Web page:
Some parents failed to get emails on March 1from school administration that explained what had happened, leading Superintendent Manny Caulk to promise improved communications and Little to schedule Wednesday night’s meeting in the school cafeteria.
At the meeting, Little told parents about new safety measures: A staff person has been hired to monitor the front door. Students who are excessively late for school, who are in areas where they shouldn’t be and who are acting suspiciously could be subject to a metal detector wand search by administrators, not law enforcement. Random metal detector checks are not planned at this point.
Every door is more secure. School officials have requested more fencing for the campus. An app has been added to communicate more effectively with faculty. Students are being educated to “say something if they see something” that appears threatening and to use a tipline that protects their identity.
Randy Peffer, district chief of high schools, said Fayette County is implementing a new communication system to reach families more quickly.
Peffer noted that every high school has four armed law enforcement officers. He said most information about safety threats came from students. Peffer asked parents to monitor their children’s social media sites.
“We’re living in different times,” said Peffer.
School officials gave reasons why it would be logistically difficult to move all students through metal detectors, after several parents questioned why metal detectors weren’t being widely used. But Little said parent ideas were being considered.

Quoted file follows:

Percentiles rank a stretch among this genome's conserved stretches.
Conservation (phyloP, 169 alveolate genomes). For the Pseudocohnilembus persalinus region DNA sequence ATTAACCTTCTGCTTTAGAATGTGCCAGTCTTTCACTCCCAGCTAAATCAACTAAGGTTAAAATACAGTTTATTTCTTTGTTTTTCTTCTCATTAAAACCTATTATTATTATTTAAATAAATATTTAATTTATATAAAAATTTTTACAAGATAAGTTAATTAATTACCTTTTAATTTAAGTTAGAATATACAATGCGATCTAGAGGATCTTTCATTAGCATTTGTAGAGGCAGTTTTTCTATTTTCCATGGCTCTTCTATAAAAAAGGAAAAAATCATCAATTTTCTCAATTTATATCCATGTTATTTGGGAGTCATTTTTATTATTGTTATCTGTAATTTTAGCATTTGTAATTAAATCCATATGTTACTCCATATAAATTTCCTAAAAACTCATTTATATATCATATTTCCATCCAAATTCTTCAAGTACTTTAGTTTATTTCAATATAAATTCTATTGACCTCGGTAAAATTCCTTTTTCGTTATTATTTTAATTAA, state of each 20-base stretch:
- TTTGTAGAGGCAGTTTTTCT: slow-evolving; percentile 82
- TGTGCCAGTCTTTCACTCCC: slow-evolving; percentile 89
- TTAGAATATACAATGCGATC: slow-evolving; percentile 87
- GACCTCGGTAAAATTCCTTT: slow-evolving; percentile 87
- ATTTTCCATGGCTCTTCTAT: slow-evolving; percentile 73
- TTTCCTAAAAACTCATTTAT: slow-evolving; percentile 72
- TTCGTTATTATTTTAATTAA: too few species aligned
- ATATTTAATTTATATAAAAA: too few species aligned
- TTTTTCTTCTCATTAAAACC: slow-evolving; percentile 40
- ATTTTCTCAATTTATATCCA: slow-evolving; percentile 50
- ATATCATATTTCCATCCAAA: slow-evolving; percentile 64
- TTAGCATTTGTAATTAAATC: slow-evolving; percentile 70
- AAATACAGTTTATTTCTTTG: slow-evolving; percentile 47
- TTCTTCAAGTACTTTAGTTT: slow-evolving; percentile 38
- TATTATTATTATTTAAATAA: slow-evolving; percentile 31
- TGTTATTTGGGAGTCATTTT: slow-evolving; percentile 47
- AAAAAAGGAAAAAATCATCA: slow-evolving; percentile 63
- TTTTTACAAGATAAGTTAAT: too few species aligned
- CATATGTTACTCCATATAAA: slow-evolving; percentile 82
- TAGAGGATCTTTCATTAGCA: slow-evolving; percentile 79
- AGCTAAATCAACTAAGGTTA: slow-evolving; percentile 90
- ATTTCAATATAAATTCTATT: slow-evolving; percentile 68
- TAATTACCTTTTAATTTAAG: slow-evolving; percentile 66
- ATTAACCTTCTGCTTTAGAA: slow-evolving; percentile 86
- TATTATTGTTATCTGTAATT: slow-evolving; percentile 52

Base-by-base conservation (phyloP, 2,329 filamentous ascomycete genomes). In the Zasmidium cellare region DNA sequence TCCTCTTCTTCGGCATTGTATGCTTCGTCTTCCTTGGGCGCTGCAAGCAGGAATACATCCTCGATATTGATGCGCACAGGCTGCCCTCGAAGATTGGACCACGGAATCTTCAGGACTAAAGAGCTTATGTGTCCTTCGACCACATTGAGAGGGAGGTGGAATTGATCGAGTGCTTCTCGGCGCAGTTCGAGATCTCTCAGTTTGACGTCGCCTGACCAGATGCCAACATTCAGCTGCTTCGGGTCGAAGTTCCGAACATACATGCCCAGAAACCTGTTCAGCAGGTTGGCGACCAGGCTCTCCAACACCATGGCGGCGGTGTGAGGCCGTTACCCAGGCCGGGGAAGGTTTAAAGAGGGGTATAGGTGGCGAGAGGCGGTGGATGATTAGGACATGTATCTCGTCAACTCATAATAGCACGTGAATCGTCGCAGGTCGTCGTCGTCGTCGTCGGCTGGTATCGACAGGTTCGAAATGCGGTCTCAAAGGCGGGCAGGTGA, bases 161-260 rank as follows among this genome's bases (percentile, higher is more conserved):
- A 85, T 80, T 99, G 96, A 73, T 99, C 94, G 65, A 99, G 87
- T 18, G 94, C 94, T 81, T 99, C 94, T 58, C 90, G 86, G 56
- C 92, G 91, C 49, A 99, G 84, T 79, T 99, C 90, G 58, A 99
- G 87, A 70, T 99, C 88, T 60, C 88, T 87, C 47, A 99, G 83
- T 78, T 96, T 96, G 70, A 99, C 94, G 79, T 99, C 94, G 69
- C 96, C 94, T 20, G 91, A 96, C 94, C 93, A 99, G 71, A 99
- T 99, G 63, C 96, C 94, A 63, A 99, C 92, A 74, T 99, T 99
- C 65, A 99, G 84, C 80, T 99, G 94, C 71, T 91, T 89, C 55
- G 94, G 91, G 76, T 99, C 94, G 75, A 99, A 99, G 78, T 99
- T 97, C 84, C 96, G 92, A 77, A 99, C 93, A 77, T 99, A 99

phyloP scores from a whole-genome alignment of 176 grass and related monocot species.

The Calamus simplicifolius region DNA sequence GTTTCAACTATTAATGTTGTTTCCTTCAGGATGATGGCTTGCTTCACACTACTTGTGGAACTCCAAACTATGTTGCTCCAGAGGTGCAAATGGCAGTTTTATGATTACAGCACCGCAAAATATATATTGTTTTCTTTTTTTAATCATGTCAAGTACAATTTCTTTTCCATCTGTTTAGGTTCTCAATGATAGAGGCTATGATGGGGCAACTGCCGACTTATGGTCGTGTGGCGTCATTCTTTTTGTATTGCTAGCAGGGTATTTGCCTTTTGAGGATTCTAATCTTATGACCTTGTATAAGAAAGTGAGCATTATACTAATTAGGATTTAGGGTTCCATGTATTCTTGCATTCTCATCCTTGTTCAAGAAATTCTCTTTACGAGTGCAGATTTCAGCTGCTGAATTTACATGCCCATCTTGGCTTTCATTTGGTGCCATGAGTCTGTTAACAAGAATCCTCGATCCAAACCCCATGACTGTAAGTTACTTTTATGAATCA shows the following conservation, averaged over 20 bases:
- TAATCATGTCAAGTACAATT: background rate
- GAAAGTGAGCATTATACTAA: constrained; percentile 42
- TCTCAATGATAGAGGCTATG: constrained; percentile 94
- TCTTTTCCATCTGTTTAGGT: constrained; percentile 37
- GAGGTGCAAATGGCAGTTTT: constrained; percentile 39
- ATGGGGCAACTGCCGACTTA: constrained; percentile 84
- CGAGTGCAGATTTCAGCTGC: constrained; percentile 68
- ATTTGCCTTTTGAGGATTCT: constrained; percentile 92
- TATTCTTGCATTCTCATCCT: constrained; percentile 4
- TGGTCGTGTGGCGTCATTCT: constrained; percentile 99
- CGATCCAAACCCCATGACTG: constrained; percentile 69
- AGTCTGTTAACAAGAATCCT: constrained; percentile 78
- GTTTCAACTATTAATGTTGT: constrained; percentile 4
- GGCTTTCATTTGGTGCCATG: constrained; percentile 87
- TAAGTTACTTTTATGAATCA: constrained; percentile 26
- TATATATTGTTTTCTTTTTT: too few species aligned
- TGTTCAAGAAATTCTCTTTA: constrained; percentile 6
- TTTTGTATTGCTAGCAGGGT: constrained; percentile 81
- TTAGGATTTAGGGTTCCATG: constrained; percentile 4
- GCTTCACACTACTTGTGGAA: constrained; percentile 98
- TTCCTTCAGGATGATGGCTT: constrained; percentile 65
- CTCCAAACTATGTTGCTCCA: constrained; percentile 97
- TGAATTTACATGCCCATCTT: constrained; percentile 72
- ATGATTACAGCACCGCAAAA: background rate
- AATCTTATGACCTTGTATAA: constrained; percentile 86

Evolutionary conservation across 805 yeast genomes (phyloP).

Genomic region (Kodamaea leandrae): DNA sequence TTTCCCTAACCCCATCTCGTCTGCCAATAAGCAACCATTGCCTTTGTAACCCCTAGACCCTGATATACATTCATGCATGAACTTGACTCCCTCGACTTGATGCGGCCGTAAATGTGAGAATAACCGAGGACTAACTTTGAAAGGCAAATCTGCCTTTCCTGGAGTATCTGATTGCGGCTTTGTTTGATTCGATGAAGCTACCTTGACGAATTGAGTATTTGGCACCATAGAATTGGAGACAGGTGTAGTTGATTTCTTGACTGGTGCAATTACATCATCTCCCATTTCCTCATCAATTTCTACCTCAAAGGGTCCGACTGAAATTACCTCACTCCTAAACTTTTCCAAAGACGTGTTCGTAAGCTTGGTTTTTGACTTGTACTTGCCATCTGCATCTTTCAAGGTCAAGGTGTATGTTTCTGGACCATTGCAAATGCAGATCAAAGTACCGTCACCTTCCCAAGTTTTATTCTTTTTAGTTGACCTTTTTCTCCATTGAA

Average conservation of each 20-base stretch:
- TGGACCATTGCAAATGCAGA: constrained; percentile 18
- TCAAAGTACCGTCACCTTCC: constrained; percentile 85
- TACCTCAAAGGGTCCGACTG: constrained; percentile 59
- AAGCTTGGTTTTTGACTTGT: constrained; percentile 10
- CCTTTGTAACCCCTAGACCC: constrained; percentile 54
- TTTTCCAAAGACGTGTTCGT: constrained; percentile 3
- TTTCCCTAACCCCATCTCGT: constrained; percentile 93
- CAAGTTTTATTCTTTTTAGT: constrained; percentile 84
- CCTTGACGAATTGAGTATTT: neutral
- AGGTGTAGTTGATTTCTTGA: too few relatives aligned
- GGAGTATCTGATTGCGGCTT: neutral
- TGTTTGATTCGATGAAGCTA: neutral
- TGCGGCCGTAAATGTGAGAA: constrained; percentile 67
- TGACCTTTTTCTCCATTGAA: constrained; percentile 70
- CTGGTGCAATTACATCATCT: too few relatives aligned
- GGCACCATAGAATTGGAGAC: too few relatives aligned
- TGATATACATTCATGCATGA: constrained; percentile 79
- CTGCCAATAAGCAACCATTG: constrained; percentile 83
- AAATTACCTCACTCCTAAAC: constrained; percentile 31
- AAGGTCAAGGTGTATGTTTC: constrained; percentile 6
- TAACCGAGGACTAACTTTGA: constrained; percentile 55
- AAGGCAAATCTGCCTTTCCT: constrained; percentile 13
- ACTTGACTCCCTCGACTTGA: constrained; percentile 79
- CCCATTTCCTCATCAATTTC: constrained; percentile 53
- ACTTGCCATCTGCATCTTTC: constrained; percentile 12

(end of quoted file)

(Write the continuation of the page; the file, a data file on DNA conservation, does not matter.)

“Your children’s safety is my number one priority and it always will be,” Little said. “That’s an ongoing process. It’s not a done deal. We’re going to keep looking, we are going to try to learn from other districts, other schools, and we’re going to keep growing our school safety plan to make it the best place we can.”
Henry Clay PTA President Sandra Palmer said school officials “had done a great job.”
“I just think people need to be more thoughtful and our job as parents is to calm our kids down and not feed the fire,” she said.
Pat Hill, a retired Henry Clay teacher who now serves as a substitute at the school, said she would not work there if she felt unsafe. She also said she observed students who were well trained in what to do in the case of a lockdown.
“My child does feel safe,” parent Amy Jennings said, “She came to school last Friday. It was her decision. Principal Little has students’ best interest at heart. He wants them to feel safe. I know they are working on this. As long as you have support and you have parent involvement, things can happen. But it also costs money. And if you don’t go to Frankfort and tell the governor and the legislature, ‘Hey we need some money,’ its not going to happen.”
Fayette Board member Stephanie Spires said funding was key: “We aren’t going to be able to provide the services we need if we get cut in Frankfort.”
Student Layla Callahan said she went to the meeting to support her peers.
“There are always people who agree to disagree,” Layla said. “In the end I think there's going to be a lot more improvements and it's going to be a lot safer but it’s going to take time to get there.”